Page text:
As Reuben pointed out, many of the ad men of Madison Avenue, that I have loved to watch on Mad Men, were returning to work from the Second World War, and they brought with them into advertising and marketing the language of war.
To this day we continue to use the language of targeting, for example. The idea is that we can select a target group of customers and then bombard them with our ideas and messages, until we win their hearts and minds and turn them to our point of view.
I have written about the language of business before. From a slightly different angle, Sam Keen said ‘Business is just warfare in slow motion’.
But it is fascinating to think how the language of war has spread so widely into business – presumably through the huge influence of advertising and marketing. In business we fight the competition, and our choice of terms such as goals, milestones, burning platforms and beachheads all smacks of struggle and the wrong kind of conflict.
It’s all about winning and losing. Business is only rarely about reparation, or giving.
This frame has been adopted in many market segments, and has also spread more widely into society and every day culture.
For example, we talk of the ‘battle against cancer’. Poet Anthony Wilson writes about this. It would be interesting to try to track the spread of this language from the ad men into the pharmaceutical industry and then into medicine.
The rise of executive coaching doesn’t seem to have done much to halt this process. Senior managers are encouraged to set goals, and achieve their targets. Work life becomes something we all need to battle through. Ultimately we need to compete, and to win.
Of course, we can’t completely blame the ad men.
Psychologists also had remarkable influence on the thinking in Madison Avenue – as documented in Vance Parkard’s great book ‘The Hidden Persuaders‘. For example, how was it that spending rather than saving became the moral thing to do? Just how did consumerism arise?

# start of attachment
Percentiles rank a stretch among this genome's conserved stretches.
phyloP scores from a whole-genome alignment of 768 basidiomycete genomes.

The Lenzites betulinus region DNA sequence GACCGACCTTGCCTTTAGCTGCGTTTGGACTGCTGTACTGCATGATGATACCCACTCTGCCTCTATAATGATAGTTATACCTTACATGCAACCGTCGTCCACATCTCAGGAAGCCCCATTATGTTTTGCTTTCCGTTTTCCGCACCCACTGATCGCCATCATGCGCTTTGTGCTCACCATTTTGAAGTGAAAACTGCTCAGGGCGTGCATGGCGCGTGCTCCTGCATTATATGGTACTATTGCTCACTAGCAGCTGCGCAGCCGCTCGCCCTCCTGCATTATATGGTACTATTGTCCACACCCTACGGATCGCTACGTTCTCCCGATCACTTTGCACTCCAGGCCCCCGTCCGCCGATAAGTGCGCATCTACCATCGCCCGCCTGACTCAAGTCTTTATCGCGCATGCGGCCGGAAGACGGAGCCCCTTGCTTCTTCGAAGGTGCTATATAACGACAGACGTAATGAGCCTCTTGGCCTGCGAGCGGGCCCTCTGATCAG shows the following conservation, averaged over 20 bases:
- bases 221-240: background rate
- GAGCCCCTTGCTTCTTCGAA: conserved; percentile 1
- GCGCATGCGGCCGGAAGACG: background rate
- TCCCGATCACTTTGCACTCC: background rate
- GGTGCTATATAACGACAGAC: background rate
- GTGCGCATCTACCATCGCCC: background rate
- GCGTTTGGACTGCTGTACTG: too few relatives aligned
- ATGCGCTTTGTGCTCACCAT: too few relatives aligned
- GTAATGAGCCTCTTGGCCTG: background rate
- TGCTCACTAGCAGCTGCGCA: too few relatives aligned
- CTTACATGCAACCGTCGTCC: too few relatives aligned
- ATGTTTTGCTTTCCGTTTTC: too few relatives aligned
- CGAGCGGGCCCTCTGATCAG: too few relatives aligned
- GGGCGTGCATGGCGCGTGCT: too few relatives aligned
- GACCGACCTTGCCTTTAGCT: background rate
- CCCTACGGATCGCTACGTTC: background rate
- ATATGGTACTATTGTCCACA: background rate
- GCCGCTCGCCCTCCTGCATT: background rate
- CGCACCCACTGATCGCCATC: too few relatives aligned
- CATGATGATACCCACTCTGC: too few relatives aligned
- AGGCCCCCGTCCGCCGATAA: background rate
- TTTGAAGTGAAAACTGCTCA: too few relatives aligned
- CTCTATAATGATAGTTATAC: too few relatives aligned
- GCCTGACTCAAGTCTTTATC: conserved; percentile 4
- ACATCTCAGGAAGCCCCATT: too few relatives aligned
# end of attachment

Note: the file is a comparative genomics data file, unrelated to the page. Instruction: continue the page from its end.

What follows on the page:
But then these psychologists were also perhaps high on the apparent success of various psychological innovations (such as the development of personality typing) that arose during the Second World War.
And I suppose ultimately there is nothing wrong with having a frame. Any frame can be helpful, whether it is war, or sport or something else. We can use the language of a particular frame to distinguish and separate things and to make ourselves clear.
But I do think it is helpful to be aware of the frames we choose. This, for me, is at the core of Conscious Business.
For me, Conscious Business isn’t just about behaving ethically, and doing good. Nor is it just about ‘holism’ and everything being connected. It isn’t just about transparency, or personal responsibility, or even better communication.
It is all these things.
But for me, and it is a personal view, Conscious Business is really about trying to understand how we experience the world, and what effect that has on the results we create – both good and bad. It is about seeing our frames.
With that kind of consciousness comes choice. And that feels very worthwhile.